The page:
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Re^9: Curious about Perl's strengths in 2018

by LanX (Archbishop)
on Apr 17, 2018 at 08:39 UTC ( #1213046=note: print w/replies, xml ) Need Help??


in reply to Re^8: Curious about Perl's strengths in 2018
in thread Curious about Perl's strengths in 2018

I'm very busy for the rest of the week, so I can't elaborate much for the moment.

My "management strategy" would be to get people involved.

  • Formulating vision/goal to achieve, like Perl 6 semantics with named variables.
  • Prioritizing features (like clarity over speed)
  • Explaining difficulties
  • Asking for contributions
  • Possibly offering a grant and steering competition

I think many people would like to contribute if they understood the system better.

Cheers Rolf
(addicted to the Perl Programming Language and ☆☆☆☆ :)
Wikisyntax for the Monastery

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Re^10: Curious about Perl's strengths in 2018
by dave_the_m (Monsignor) on Apr 21, 2018 at 13:08 UTC
    My "management strategy" would be to get people involved.
    Well, that's very nice and all that, but it's been tried before, many times, in many different ways, under various leaderships. And to a certain extent it's worked. Apart from Abigail, none of the 10 top committers in 2017 was around in 2000, so we've all been recruited since.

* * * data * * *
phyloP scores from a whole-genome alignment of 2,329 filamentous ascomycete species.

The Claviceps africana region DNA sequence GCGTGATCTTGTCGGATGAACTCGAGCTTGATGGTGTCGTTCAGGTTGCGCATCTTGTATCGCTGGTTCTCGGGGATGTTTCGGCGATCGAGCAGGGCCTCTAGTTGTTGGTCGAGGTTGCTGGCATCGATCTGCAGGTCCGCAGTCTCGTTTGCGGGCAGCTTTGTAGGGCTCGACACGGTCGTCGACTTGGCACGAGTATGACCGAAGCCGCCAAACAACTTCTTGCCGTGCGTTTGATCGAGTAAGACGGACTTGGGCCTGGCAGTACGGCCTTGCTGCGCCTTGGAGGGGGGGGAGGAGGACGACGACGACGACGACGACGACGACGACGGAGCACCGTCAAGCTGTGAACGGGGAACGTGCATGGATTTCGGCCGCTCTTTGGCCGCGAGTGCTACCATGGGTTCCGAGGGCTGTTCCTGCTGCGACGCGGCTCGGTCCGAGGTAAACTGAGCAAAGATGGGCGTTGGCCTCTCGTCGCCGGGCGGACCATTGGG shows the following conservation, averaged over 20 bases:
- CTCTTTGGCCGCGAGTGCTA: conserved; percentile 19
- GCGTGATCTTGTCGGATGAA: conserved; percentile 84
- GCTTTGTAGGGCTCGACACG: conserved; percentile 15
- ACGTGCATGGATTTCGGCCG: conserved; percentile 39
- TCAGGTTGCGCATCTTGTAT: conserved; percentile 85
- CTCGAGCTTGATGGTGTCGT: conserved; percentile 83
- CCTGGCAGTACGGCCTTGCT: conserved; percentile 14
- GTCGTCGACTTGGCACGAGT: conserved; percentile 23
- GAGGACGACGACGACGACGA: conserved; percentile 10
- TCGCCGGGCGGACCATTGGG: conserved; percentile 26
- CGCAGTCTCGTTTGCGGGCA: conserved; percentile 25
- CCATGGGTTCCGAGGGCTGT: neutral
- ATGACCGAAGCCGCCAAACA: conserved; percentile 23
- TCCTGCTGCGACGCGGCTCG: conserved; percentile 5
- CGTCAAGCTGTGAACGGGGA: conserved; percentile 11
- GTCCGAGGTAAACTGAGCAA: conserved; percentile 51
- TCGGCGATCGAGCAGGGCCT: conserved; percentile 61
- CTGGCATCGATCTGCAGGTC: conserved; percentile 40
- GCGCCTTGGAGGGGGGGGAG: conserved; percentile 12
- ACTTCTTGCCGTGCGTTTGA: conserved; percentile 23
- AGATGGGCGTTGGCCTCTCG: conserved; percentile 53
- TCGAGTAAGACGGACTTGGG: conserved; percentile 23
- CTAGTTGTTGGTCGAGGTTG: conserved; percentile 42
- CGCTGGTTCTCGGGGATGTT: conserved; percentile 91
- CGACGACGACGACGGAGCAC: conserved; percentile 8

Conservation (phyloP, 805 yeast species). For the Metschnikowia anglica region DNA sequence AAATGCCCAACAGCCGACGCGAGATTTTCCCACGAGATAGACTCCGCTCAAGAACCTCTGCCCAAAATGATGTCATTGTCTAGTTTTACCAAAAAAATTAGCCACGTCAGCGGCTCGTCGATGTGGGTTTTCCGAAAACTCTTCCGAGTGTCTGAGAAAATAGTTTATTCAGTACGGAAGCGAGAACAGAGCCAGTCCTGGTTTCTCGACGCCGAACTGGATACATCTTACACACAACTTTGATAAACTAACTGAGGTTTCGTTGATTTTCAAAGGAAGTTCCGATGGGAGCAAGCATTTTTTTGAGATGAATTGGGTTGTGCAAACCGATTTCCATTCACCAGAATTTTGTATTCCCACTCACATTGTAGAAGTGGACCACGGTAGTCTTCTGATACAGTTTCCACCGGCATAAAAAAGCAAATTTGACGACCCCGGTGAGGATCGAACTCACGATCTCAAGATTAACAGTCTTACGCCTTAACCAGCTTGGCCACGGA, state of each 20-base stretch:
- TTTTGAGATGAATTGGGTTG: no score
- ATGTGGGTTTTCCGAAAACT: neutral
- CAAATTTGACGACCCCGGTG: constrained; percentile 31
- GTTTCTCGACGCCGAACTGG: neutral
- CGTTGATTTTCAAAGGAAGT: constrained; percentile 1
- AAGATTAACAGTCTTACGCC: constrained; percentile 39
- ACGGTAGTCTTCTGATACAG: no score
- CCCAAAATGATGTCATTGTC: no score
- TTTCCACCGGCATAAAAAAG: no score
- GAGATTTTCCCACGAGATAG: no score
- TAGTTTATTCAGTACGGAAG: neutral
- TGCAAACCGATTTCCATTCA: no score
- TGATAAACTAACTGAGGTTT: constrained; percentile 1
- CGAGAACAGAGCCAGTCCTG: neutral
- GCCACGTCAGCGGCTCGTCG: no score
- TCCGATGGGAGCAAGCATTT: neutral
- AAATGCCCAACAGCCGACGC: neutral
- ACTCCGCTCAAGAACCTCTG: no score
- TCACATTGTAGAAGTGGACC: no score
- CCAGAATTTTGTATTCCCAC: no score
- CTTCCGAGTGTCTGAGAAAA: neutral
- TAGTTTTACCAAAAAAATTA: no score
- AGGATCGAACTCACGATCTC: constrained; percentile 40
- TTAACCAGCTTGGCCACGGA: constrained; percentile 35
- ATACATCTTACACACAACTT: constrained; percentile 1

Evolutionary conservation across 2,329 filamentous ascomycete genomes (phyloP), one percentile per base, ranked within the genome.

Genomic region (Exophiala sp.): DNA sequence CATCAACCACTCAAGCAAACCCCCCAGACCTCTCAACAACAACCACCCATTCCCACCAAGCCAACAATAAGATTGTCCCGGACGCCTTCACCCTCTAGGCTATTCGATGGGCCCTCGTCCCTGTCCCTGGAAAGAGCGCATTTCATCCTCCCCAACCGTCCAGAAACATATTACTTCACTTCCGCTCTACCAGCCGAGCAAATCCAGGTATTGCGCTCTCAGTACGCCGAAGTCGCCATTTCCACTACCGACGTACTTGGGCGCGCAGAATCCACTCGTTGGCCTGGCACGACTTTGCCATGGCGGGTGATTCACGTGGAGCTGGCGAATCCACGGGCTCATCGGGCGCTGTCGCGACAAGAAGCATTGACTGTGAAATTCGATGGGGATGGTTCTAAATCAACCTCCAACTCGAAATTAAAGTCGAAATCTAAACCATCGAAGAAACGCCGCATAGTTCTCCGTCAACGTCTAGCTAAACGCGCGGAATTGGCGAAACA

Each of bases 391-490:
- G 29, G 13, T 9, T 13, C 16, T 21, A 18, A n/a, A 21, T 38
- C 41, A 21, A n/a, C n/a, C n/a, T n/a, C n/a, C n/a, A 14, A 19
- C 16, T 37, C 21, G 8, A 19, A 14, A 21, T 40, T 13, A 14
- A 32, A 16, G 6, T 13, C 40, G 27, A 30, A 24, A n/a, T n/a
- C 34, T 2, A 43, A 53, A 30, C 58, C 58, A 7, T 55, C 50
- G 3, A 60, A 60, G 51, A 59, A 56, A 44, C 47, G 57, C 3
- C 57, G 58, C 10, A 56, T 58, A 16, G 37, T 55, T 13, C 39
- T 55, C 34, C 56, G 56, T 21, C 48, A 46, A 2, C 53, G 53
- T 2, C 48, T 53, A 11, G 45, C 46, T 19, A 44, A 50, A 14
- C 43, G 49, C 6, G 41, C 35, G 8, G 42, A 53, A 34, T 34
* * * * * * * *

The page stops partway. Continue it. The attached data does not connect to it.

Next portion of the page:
I think many people would like to contribute if they understood the system better.
    There is copious documentation on the perl internals, and people on p5p are always willing to help answer questions. But fundamentally, perl is an exceedingly complex language, with many weird and wonderful features (like ties) all interacting with each other in unexpected and exponentially complex ways. To a large extent the internals are complex because they reflect this. They're also complex because they were originally written that way. And because much of the internals are exposed via the XS API (and since XS can and sometimes does access non-API internals too) it's very hard to rewrite the internals into a clean, modern form that would be easy to learn, without breaking everything; even if we had the manpower to do so.

    Dave.

      Thanks, but I don't know how these things apply to subroutine signatures.

      For instance how does the XS interface hinder the implementation of proper signatures?

      Cheers Rolf
      (addicted to the Perl Programming Language and ☆☆☆☆ :)
      Wikisyntax for the Monastery

        Thanks, but I don't know how these things apply to subroutine signatures. For instance how does the XS interface hinder the implementation of proper signatures?
        Well, I was talking in general terms about why perl5 doesn't tend to get new features, in response to your general compliant about the management of perl5.

        But specifically for signatures, there are many things that can break in XS. For example, if we introduce new op types to handle signature processing, then XS modules which manipulate the optree, or which assume certain ops at the start of a sub, or which modify op behaviour by changing their pp_addr function pointer, may all break. Or modules which use keyword plugins and make certain assumptions about allowed syntax. Or XS code which directly manipulates @_. Or code which attempts to hook into subroutine entry and exit. Or profilers that think they know all valid op types.

        There are many things that can break just that I can think of; when deployed, there will be other things that break that hadn't even occurred to me.

        Dave.

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